WRITE TIP: Is there something keeping you from being the best writer you can be? What is it? Is it something your beta readers have pointed out in their notes for you? Don’t be afraid to take a hard look inside and the TIME to fix it. Life is a never ending learning journey. Be patient with yourself and don’t be tempted by shortcuts.

Patience and perseverance have a magical effect before which difficulties disappear and obstacles vanish.

John Quincy Adams

My Multiple MC Problem

Even though I’ve done a lot of writing since childhood, this is the first time I’ve attempted something as big as Project Firedamp. Not only are there a lot of moving parts, historical facts to keep straight, and cultural differences to look out for, things are in their early stages and I’ve got time to make changes.

When my idea for #ProjectFiredamp first came to fruition, I tossed around several sub genres of historical fiction before settling on historical adventure. The time period I chose (late Victorian) and the characters created (some real, some not) really give me wiggle room in the adventure realm.

However, since a few NPCs (if you do online gaming you’ll know this stands for non-player character) and my antagonist were, in fact, real people, I still have to play the “How far can I go into their historical facts without bogging down the reader?” game. (Thank you, Paulette, for getting “NPC” stuck in my head! I love our writerly DMs). Not only that, but since I decided to have two point of views instead of just one, the fear of under developing one of them is real.

Dare I add a third POV? I’m not sure I’m capable of juggling that many subplots just yet!

I asked a question similar to this on Twitter a few weeks ago and KM Weiland shared her method for developing characters. Not only does she have a full book called Creating Character Arcs and its corresponding workbook, she also has a list of interview questions I’ve started using myself. While my fear of under developing a main character is still ever present in the back of my mind, these resources have really helped keep some of that anxiety under control. Let’s face it – I’m a list lover. And you’ve surely deduced by now that I’m an outliner as well.

Method is something I never looked at as a kid. Heck, I grew up in the 90s. We didn’t have as many easily-accessible resources then as we do now. I promise this isn’t a sponsored post. Ms. Weiland will have no idea I’m writing this until I share it on Twitter. Everyone has their own way of helping them keep track of their characters. So far, keeping a running dialogue with them via a list of “interview” questions is helping my process. Maybe those lists will help keep that seed of multiple MC doubt from growing!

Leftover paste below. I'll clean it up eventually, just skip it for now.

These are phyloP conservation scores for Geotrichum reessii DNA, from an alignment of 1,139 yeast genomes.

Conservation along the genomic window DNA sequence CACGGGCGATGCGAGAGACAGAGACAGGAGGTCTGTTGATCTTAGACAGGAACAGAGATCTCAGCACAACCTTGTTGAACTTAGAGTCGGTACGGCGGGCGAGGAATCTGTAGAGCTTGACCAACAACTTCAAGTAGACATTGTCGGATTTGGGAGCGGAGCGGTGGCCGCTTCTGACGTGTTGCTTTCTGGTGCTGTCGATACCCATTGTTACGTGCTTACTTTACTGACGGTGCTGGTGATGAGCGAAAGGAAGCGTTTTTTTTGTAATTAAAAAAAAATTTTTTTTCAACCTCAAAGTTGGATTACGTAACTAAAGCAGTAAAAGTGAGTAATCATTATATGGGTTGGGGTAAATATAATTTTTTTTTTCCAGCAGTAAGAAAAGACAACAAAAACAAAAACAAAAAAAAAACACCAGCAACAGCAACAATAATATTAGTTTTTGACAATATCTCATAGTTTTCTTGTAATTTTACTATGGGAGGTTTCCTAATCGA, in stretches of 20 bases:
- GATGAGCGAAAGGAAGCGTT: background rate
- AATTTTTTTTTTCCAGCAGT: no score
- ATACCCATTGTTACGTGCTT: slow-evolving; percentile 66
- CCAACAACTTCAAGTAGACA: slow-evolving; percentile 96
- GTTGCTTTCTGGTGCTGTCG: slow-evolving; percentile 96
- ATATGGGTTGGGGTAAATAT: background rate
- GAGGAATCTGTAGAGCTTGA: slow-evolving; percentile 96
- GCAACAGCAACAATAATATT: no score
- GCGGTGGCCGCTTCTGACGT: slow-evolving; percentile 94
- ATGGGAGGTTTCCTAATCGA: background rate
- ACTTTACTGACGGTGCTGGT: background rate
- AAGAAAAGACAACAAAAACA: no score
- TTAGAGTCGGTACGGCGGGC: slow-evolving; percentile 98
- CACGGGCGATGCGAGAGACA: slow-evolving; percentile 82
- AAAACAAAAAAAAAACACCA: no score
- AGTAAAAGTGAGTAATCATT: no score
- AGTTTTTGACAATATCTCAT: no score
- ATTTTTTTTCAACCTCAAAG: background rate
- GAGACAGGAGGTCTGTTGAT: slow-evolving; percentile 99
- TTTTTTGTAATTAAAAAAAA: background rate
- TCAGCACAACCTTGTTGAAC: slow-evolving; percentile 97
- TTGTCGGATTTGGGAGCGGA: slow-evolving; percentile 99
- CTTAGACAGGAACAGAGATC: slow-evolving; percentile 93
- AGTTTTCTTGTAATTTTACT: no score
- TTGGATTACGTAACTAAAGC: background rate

Eight Things I’ve Already Researched by Jan 8th

The new year’s just begun but I didn’t take a break from researching at all. In fact, since removing one of my villains late last year, my work level increased ten fold as other characters rose to the challenge. With this change came the need for deeper character development, and the need for more research. No “histfic” writer would be worth their salt if they didn’t dive deep into their chosen time period. As such, I’ve already researched at eight new things that may (or may not) affect the story or my characters in some fashion.

  1. German confections
  2. Secret orders that really existed (or did they?)
  3. Small town populations of Southwestern Pennsylvania in the 1890s
  4. How to candy almonds
  5. Merchant supply lines
  6. A history of American currency
  7. Known allergens in the 1890s
  8. How to create character arcs

With historical fiction, one always seems to take two steps forward and three steps back. And even though my genre is historical fiction, I’d still like things to have accuracy. This way, I’ll know the kind of world my MCs could’ve come from, and the world the’ll end up in at journey’s end. Whether you write historical fiction or another genre, what have you learned so far in 2020?


My Seven Writing Goals for 2020

2019, for me anyway, was a rather directionless year. Every time I tried to set a schedule, or curb my procrastinator nature, my laziness grew by leaps and bounds. Yes, you read that right. I am a lazy writer. And I don’t want to be.

2020. Not only do those numbers roll right off the tongue, they begin a new decade. My overall goal for the decade is to become a published author (dear God…if I do it within the next ten years I’ll be 44. Excuse me as I have a pre-mid life crisis). I digress.

They say that having seven items on a to do list is a magic, accomplish-able number. I kept trying to think of an eighth, but I decided to stick with seven. Do any of them look similar to your own goals? We shall see! Let’s start with finishing Project Firedamp:

1. Finish Project Firedamp